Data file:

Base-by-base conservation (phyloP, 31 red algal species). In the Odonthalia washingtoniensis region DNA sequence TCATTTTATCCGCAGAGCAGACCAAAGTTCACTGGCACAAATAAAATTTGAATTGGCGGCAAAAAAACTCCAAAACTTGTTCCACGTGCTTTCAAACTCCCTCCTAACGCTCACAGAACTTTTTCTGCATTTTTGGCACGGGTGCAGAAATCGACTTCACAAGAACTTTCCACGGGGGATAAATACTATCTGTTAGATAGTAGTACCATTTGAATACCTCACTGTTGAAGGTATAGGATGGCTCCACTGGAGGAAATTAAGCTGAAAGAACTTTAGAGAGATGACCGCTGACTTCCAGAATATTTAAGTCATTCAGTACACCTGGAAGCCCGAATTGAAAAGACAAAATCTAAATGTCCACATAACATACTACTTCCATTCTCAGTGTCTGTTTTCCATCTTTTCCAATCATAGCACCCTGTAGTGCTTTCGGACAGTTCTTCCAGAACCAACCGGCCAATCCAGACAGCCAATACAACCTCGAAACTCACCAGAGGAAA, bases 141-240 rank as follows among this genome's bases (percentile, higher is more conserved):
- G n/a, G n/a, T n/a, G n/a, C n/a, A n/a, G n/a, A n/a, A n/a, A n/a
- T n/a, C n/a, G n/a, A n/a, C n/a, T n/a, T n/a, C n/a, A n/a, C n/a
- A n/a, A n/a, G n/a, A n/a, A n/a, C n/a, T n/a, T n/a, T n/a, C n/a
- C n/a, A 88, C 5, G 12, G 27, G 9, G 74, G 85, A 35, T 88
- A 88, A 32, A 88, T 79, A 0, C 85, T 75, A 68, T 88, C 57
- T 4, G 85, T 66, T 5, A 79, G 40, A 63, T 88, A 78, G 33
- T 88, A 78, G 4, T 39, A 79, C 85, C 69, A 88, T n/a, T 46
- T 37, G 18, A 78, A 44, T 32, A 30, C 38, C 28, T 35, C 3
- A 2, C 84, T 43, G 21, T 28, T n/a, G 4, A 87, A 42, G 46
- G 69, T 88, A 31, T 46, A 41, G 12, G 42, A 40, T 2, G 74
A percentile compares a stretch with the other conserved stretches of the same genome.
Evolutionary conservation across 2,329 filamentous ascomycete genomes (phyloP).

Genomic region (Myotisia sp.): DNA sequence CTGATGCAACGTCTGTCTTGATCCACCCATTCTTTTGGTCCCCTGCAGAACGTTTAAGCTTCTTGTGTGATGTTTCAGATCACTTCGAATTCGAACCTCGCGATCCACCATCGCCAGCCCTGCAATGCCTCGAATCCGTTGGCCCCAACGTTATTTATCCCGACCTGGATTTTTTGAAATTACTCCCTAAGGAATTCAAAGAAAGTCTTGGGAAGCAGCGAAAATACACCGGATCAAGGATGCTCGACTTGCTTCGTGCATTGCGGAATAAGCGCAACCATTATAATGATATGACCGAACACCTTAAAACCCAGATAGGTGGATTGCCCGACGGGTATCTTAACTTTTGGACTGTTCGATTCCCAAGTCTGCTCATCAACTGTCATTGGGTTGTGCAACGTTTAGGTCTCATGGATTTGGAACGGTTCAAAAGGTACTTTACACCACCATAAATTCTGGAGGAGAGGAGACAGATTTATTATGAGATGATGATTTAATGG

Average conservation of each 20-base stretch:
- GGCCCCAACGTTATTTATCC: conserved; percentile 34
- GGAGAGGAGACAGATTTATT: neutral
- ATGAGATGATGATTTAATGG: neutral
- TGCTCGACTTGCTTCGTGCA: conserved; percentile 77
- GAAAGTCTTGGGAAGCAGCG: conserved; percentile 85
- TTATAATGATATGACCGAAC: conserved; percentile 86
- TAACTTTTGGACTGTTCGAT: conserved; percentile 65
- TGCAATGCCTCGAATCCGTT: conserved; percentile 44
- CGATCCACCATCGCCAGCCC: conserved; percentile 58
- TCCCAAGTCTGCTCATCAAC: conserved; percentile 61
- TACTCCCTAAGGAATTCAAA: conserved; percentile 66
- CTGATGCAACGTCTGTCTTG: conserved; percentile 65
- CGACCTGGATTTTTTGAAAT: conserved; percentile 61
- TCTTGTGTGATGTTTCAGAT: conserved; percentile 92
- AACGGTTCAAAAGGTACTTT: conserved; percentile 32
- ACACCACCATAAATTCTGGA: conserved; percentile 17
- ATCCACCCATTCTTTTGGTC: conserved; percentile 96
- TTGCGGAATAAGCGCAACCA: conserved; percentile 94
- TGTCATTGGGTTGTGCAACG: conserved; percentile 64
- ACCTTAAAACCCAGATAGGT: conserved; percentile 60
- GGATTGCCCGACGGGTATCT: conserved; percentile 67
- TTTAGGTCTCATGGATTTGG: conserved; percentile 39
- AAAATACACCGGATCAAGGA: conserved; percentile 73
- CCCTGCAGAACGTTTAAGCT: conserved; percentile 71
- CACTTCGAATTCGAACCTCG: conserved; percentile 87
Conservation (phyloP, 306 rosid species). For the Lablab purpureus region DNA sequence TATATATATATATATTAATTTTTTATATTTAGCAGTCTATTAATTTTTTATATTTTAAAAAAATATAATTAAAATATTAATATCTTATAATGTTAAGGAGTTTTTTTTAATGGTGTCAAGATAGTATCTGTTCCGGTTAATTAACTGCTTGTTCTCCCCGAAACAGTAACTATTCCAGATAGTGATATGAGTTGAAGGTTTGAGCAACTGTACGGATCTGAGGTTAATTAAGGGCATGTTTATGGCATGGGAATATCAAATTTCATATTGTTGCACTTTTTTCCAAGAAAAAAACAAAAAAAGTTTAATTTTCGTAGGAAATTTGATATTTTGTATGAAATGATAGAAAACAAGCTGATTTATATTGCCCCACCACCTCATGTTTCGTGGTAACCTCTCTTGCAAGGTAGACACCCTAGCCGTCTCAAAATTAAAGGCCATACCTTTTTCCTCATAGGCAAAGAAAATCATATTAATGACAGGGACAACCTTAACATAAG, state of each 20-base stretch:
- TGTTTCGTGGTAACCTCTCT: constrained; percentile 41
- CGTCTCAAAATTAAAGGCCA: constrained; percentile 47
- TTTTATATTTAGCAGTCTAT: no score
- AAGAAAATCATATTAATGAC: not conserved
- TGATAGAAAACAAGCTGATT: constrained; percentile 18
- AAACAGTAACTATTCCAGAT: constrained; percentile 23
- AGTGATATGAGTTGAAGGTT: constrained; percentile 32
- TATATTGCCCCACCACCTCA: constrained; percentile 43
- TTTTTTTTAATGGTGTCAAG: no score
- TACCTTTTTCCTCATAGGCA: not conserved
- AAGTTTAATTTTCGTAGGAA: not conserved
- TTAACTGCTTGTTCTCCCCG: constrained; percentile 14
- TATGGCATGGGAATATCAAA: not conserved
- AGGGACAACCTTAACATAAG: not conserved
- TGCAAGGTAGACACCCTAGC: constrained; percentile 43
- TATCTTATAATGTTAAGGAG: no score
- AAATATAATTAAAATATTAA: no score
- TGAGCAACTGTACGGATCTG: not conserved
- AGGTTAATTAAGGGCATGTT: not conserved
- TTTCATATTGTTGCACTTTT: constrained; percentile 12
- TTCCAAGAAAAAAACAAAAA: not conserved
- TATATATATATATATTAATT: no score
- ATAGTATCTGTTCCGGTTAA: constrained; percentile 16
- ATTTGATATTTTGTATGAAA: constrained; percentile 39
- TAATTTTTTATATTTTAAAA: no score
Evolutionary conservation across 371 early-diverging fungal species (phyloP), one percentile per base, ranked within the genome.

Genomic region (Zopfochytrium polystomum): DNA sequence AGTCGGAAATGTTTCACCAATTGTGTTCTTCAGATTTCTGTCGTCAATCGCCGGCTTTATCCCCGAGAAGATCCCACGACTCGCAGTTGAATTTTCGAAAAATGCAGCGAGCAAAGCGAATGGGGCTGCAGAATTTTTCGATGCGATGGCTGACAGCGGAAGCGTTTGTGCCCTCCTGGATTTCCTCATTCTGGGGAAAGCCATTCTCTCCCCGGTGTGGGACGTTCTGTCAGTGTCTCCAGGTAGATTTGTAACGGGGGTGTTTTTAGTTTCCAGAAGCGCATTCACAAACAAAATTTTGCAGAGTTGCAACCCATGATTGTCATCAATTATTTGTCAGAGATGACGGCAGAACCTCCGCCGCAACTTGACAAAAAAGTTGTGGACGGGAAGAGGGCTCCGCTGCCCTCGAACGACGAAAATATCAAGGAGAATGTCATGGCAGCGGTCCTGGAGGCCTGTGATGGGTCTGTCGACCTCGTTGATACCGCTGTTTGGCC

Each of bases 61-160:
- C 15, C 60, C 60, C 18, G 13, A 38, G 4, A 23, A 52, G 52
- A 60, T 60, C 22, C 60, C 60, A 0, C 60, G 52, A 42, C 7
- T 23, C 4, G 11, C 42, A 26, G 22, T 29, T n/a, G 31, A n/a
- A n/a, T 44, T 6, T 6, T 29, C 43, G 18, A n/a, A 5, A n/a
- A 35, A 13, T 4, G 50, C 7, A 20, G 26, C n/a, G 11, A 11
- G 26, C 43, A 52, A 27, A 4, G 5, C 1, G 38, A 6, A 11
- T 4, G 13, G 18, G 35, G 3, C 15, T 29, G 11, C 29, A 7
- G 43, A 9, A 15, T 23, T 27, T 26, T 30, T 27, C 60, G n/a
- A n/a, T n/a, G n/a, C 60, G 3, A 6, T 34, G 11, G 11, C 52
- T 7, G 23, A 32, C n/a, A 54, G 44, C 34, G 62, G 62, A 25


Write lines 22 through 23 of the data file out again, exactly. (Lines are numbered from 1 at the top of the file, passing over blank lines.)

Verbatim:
- TAACTTTTGGACTGTTCGAT: conserved; percentile 65
- TGCAATGCCTCGAATCCGTT: conserved; percentile 44